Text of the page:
Q. Flavia was asked, before we knew the outcome of your match, she was asked to assess both you and Vika and she kind of laughed and said, Look, I’m not going to tell you. It’s strategy how she’s going to take you on. One thing she did say, because she was pressed on the topic, she talked about Azarenka’s power, she said she thought you actually had more power than Vika, and that a lot of people may not realize just how powerful a player you are. Talk about that part of your game and also, duly noted, that your next opponent is well aware of your power.
SIMONA HALEP: I think I have inside power more than during the game. I’m not very strong. Unless you see, I don’t have big muscles. I’m not tall. I have power inside. I fight. Always it’s like big challenge for me. Every point is a big challenge. So I do everything I can. I run for every ball, and that one makes me stronger, I think, in this moment.

Q. How does it make you feel to have that sort of inner strength?

Q. That strength that you just spoke about, the power inside. How does it make you feel to have it?
SIMONA HALEP: It’s natural. It’s natural. It’s coming from inside. I don’t work like this. Maybe my parents gave me this. Yeah, so I have it like natural.

Q. But what does that do for your confidence?
SIMONA HALEP: It’s like I feel strong when I go on court. I feel that, actually, when I started this tournament after coming with — I had two big results, and I thought that I have enough power to win matches here. I thought that I have my chance during this tournament, and I couldn’t accept to lose.

Like I did with Lisicki. It was an amazing match, as well. And second set where we were very close at 5-All, I said, I cannot lose.

So I was fighting, and this power came. You know, I just tried to stay calm and to think that I can win every ball.

Q. Based on your supernatural strength…
SIMONA HALEP: It’s not supernatural. It’s something normal.

Q. If you had your favorite surface, based on your strength, what would it be and why? Naturally, you know, hard court you’re mostly baseline.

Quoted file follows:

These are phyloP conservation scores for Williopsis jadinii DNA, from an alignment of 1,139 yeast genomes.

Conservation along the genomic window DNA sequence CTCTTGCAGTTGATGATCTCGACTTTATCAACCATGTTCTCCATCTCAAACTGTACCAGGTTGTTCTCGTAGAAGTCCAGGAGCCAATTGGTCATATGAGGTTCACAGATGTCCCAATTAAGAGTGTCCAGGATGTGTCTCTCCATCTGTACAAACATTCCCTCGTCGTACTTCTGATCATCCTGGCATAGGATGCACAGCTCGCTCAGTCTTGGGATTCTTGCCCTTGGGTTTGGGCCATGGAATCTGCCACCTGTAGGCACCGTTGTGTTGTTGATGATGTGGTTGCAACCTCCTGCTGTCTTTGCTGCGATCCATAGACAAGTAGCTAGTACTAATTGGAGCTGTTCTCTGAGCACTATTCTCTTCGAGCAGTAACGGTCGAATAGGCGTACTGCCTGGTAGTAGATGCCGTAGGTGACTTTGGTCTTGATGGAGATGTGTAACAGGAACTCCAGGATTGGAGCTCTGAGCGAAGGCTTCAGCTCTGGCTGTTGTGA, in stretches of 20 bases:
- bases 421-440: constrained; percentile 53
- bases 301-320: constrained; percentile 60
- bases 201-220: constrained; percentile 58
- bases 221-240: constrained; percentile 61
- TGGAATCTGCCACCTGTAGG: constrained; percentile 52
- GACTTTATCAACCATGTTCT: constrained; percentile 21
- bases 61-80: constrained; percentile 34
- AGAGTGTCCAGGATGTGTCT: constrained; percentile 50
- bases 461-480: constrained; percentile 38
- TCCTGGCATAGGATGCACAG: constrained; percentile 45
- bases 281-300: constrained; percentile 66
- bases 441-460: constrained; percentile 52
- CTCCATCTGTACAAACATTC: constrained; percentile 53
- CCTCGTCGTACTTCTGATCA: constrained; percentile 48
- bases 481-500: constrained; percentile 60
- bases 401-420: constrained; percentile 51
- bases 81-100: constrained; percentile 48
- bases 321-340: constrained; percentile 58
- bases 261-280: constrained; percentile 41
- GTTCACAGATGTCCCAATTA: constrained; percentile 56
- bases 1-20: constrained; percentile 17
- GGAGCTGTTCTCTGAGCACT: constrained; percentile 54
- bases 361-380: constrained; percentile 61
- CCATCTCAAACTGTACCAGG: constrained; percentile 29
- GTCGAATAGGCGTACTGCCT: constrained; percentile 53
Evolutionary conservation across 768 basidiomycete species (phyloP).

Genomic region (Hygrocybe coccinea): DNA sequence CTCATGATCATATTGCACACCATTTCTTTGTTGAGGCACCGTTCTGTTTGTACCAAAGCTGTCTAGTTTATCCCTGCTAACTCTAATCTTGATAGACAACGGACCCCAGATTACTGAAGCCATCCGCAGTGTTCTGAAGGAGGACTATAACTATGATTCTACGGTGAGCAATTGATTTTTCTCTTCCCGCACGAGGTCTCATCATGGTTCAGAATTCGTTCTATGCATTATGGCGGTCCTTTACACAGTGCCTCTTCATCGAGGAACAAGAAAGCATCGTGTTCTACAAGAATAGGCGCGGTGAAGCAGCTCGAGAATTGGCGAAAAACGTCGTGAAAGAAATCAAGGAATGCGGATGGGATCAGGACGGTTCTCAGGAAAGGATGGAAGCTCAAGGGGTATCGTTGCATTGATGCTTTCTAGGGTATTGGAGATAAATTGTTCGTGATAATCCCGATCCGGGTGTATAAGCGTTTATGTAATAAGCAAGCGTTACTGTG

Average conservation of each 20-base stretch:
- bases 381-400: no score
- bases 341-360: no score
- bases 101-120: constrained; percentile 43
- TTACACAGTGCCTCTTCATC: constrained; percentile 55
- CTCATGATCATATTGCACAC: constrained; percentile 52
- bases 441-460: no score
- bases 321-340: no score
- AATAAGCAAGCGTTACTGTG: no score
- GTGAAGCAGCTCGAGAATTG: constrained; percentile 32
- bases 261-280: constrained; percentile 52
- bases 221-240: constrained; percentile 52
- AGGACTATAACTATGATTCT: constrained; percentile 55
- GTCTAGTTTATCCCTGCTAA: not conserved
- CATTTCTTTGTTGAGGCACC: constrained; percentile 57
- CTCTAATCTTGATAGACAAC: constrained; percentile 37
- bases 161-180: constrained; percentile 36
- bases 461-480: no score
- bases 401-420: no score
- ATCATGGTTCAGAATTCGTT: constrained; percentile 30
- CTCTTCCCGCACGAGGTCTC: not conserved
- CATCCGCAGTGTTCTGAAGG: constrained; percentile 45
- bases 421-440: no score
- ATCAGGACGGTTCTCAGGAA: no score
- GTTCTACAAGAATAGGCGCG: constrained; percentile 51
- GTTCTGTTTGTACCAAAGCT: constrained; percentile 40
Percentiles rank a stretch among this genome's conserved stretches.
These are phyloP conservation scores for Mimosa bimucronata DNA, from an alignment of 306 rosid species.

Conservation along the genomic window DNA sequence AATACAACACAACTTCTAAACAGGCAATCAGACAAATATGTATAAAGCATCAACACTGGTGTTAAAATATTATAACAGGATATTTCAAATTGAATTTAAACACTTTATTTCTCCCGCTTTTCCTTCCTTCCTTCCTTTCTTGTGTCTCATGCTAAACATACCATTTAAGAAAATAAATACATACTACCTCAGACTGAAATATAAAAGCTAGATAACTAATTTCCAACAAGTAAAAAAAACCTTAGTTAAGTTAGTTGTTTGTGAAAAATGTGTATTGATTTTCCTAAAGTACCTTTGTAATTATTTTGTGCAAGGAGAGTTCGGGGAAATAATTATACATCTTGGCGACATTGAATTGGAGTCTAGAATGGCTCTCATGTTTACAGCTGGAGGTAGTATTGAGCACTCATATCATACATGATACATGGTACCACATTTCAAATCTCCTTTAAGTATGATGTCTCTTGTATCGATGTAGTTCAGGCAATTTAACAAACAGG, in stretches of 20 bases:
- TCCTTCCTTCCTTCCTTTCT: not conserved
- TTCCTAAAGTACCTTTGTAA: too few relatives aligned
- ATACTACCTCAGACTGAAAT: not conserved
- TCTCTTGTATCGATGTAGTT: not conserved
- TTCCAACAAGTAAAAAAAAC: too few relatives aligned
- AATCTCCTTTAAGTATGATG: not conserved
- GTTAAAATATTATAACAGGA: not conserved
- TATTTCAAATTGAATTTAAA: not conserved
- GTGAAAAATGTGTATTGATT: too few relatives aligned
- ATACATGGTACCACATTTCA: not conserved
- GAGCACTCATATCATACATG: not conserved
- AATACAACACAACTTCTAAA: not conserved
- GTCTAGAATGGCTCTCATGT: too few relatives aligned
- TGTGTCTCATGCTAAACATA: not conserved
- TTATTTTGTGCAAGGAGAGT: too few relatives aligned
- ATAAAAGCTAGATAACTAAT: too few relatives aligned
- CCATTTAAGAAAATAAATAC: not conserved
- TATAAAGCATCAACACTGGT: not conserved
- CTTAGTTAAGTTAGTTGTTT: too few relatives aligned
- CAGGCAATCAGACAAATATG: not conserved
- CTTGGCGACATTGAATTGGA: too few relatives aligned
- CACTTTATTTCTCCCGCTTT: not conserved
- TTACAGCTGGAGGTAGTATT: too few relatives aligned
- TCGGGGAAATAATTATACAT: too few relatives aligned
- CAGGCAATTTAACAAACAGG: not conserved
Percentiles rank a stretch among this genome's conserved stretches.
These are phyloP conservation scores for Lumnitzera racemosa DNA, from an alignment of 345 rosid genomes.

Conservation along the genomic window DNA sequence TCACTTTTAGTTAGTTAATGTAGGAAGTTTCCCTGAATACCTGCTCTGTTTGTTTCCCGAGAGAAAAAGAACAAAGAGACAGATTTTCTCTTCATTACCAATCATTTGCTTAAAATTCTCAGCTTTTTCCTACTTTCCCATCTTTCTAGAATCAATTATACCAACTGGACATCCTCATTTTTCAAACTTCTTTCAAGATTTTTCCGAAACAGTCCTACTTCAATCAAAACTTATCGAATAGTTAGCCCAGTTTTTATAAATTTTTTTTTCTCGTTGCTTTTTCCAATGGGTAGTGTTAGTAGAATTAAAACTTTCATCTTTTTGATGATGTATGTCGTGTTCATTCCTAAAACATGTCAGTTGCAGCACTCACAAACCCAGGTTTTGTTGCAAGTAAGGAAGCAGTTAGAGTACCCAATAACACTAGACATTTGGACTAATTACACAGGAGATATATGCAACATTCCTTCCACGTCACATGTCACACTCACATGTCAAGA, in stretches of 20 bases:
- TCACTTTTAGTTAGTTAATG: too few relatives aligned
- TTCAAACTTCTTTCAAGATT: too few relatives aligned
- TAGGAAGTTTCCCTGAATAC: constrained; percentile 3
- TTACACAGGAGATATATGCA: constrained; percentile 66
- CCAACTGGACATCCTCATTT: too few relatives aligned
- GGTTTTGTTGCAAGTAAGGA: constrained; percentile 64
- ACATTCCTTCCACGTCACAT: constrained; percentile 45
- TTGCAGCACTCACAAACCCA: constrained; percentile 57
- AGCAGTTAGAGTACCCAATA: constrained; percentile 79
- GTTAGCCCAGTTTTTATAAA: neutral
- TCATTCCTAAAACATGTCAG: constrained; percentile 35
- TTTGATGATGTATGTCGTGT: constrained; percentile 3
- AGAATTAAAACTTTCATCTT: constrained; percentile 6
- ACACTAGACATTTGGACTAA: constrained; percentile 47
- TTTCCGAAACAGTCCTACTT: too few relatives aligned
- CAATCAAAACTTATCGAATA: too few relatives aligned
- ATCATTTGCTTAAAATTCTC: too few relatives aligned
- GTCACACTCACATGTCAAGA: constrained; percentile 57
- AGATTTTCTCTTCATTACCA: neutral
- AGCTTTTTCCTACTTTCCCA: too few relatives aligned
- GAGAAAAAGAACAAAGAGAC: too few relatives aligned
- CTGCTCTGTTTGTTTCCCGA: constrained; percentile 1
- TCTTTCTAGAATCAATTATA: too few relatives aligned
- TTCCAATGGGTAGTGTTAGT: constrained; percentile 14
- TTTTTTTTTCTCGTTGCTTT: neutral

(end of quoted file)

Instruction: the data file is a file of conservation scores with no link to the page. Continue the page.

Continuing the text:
SIMONA HALEP: Last year I said clay is my favorite because I had the biggest result there. This year I say hard court is my favorite.

Actually, I want to play on every surface good tennis. I know I’m able to do that. I have just to work on some things at my game and just believing in myself. Because I know if I believe, I can do many things.

Q. How much do you feel like those runs at the French Open and Wimbledon last year are helping you now? And why do you think it’s taken a full year for you to shuck away that pressure and feel like you’re just focused on what you need to do?
SIMONA HALEP: After Wimbledon I said that the year is finished for me. I cannot win a match.

So I took the pressure off of myself. I was going home, relaxing. I didn’t touch racquet for almost four weeks.

So it was just — I wanted just to forget about tennis, about official matches. I just wanted to come back with the pleasure on court and taking just, you know, the fun.

Because that’s why I played mixed here, to have fun and to refine the pleasure during the official matches. And after I lost in Wimbledon, I said that that’s the worst thing. Cannot be like worse than losing in first round in a Grand Slam. I went there with expectations in my mind. So that’s why I change my mind now, and I feel much relaxed.

Q. Is it fun to be in the semifinals of the US Open?
SIMONA HALEP: Yeah, a lot of fun. (Smiling.) Really happy. And I just want to enjoy tomorrow. No pressure, no expectations.